Delaware officials react to DuPont Headquarters move

Delaware and Wilmington officials are expressing mixed reactions after DuPont announced plans to move out of its main headquarters near Rodney Square.

Nearly 1,000 DuPont employees will move from its headquarters in downtown Wilmington to its suburban Chestnut Run location.

The consolidation decision was announced as DuPont plans to separate from its performance chemicals business, The Chemours Company.

Nearly 1,000 employees from the Chemours Company will move into the historic DuPont Building in Wilmington next year.

“Looking ahead, we concluded that a single location for our headquarters offices will help facilitate the close collaboration essential to our success and to the growth of DuPont. A consolidated headquarters at Chestnut Run where most of DuPont’s businesses are headquartered will make it possible to draw on people and knowledge across the company even more dynamically, on a daily basis,” said Ellen J. Kullman, DuPont CEO and chair in a statement.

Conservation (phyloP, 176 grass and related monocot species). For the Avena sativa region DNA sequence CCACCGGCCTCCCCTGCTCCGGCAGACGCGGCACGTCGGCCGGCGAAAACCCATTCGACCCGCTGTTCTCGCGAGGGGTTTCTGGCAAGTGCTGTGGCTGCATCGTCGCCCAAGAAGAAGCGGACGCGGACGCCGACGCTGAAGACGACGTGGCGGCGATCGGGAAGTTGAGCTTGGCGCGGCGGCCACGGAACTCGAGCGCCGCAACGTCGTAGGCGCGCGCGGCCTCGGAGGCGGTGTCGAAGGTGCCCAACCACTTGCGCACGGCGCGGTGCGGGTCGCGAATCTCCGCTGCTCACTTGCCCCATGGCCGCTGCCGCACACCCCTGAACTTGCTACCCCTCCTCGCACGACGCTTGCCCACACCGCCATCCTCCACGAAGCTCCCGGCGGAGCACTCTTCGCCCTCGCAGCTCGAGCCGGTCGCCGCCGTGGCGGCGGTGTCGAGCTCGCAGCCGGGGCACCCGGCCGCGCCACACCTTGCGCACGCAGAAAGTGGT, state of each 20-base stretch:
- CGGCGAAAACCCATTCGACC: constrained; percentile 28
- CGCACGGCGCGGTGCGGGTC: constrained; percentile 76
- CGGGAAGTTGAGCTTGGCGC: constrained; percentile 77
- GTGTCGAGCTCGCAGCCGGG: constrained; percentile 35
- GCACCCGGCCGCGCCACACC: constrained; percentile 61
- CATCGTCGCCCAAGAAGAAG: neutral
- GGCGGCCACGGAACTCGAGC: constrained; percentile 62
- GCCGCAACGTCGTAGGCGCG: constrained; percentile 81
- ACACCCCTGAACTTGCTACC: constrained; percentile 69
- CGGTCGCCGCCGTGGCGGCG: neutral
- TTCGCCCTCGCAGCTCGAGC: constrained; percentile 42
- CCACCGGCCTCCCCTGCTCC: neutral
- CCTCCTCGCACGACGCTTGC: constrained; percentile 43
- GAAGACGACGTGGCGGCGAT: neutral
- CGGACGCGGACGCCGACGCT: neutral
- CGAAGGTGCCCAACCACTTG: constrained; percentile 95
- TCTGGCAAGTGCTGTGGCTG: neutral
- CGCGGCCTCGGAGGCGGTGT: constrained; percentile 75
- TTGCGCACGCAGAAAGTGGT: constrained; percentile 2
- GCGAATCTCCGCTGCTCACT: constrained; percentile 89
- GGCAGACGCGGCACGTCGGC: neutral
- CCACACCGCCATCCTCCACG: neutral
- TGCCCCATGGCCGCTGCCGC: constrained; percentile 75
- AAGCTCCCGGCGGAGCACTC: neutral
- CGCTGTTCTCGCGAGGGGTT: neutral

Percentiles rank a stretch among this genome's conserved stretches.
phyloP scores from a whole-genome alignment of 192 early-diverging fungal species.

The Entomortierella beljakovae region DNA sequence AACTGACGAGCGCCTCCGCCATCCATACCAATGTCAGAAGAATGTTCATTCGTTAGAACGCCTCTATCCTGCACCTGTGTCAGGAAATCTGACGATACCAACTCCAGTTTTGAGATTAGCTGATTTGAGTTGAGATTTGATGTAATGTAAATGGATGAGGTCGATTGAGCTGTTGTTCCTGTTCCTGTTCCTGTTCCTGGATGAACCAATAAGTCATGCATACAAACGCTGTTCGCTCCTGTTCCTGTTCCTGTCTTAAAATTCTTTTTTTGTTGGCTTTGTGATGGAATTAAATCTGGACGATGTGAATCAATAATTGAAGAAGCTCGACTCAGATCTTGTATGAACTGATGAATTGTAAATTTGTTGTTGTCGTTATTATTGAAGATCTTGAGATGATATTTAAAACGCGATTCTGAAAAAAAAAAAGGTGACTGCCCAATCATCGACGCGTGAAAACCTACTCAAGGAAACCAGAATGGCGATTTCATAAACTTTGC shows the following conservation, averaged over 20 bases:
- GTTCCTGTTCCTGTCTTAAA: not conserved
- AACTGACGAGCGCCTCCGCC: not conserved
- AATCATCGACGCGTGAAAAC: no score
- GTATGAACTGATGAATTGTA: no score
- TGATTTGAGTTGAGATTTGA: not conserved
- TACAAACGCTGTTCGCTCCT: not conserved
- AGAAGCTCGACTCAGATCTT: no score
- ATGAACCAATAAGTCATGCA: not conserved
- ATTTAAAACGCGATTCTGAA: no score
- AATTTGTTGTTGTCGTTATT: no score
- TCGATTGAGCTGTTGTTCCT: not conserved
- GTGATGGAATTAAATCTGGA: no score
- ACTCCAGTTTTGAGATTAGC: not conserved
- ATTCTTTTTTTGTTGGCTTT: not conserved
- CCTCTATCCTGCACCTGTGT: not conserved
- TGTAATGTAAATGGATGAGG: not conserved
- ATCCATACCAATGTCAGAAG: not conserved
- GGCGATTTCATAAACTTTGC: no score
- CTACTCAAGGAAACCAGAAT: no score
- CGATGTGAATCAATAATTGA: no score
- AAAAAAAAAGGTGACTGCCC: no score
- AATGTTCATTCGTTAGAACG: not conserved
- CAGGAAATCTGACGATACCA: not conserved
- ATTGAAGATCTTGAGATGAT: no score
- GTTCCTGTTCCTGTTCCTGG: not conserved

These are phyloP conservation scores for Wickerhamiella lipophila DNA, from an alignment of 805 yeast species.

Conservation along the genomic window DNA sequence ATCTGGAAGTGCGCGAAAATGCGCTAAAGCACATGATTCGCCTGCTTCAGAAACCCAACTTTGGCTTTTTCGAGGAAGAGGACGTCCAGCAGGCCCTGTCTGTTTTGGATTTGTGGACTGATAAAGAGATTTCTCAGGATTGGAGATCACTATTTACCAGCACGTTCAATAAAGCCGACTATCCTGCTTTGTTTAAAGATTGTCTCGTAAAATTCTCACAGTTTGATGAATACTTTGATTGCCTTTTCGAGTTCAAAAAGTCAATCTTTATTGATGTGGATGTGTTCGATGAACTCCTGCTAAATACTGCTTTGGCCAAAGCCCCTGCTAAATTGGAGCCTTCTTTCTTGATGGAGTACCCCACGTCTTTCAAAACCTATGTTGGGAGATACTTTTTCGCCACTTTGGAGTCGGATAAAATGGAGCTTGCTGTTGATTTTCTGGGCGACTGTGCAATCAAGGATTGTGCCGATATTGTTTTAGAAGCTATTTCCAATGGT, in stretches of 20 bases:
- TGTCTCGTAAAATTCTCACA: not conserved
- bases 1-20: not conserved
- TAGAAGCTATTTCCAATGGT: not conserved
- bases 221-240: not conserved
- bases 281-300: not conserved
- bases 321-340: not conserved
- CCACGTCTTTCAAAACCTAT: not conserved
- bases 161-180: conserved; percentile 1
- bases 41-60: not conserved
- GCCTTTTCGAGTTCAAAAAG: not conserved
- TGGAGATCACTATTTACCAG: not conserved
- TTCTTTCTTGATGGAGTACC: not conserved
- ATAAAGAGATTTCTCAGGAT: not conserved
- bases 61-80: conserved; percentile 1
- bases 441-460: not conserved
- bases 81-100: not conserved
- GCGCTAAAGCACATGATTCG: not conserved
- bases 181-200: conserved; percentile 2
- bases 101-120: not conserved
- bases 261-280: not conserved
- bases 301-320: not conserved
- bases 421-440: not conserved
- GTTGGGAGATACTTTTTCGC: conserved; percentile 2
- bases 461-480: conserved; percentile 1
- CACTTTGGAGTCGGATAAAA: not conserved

Gov. Jack Markell expressed confidence that the Chemours Company will efficiently fill the void in downtown Wilmington.

“The Chemours business is building on DuPont’s legacy of invention and it is well-positioned to do that from its new headquarters downtown,” said Gov. Markell in a statement. “We will continue to talk to the new leadership of Chemours about their business and how Delaware is a great location from which it can write a new story of growth and innovation in the chemical industry.”

Wilmington Mayor Dennis Williams and City Council President Theo Gregory released a joint statement saying their eager to ensure that the city will be a permanent fit for Chemours.

“The City looks at DuPont’s decision to reorganize as one that can positively affect the future growth of the DuPont Company, and therefore have positive benefits for Wilmington, New Castle County and the region.”

New Castle County Executive Tom Gordon said the move doesn’t send a good message to other corporations in Delaware.

“Globally all over this world, corporations are changing and they’re becoming global corporations and less interested in America, less interested in Delaware,” Gordon said. “I think until we change those world trade agreements, that we’re going to continue to lose all of our corporations. Most of the main ones that produce livable wages have already left.”

The moves will take place in the summer of 2015.

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